Dependency: I can see this one being a blessing and a curse.
In the same way that counting macros can make it so you obsess about what you eat, wearing a fitness tracker can create a dependency on the device to track fitness goals.
This can lead to a lack of motivation and discouragement when goals are not met, or when the device fails to function properly. Some people even find when they become too reliant on their fitness tracker they are less likely to exercise without it, which can be problematic if you forget to wear it or if it runs out of battery.
Privacy Concerns: The fact that our data is so valuable is a bit disconcerting, I know.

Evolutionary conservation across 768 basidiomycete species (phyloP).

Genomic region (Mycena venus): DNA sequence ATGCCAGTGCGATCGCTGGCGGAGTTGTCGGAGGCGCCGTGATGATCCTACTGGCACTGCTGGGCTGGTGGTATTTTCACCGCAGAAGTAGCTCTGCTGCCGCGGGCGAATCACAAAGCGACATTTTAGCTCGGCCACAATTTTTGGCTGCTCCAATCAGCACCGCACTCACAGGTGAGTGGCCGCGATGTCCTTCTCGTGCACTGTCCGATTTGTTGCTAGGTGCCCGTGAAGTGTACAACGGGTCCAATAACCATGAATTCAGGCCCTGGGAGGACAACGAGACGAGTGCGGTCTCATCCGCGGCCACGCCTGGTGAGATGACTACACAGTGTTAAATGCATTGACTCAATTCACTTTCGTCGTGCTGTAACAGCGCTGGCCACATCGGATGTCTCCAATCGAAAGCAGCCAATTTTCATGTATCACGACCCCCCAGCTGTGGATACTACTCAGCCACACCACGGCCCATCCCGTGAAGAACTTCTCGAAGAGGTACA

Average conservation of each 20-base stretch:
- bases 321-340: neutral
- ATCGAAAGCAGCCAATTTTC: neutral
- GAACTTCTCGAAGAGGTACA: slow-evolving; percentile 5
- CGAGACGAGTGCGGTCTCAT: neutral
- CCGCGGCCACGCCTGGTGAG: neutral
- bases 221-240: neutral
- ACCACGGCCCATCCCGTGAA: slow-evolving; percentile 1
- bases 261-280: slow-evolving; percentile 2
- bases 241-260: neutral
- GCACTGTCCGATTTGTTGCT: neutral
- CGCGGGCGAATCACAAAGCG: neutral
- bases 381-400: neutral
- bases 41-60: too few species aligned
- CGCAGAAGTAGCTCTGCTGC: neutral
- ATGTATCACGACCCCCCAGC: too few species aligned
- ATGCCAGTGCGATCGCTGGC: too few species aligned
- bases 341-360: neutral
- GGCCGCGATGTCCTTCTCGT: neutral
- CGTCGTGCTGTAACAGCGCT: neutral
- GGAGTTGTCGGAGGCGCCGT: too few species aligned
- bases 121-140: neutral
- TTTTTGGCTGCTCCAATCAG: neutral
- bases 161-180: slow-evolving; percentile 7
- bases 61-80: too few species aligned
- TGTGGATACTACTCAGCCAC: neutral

And the fact that fitness trackers collect personal data, such as location and heart rate, which can be accessed by third-party companies also raises concerns.
Now, they’re not supposed to give your data away but as we’ve learned, anything can be hacked. This is why if you’re uncomfortable with the idea of your personal data being collected and potentially shared with others, you may want to avoid using a fitness tracker altogether.
- Price: Wearables aren’t cheap, and some of them come with subscriptions built in if you want to process your data. When you’re spending upwards of $200-$300 a month for a fitness tracker and then have to spend a monthly fee to use it, I’d say that’s not a big win.
On the whole, though, for anyone serious about improving their health these fitness trackers could help you.
I don’t think they add anything to what we know to be essential for physical health but can help you manage your energy levels and also troubleshoot how to live a healthy life.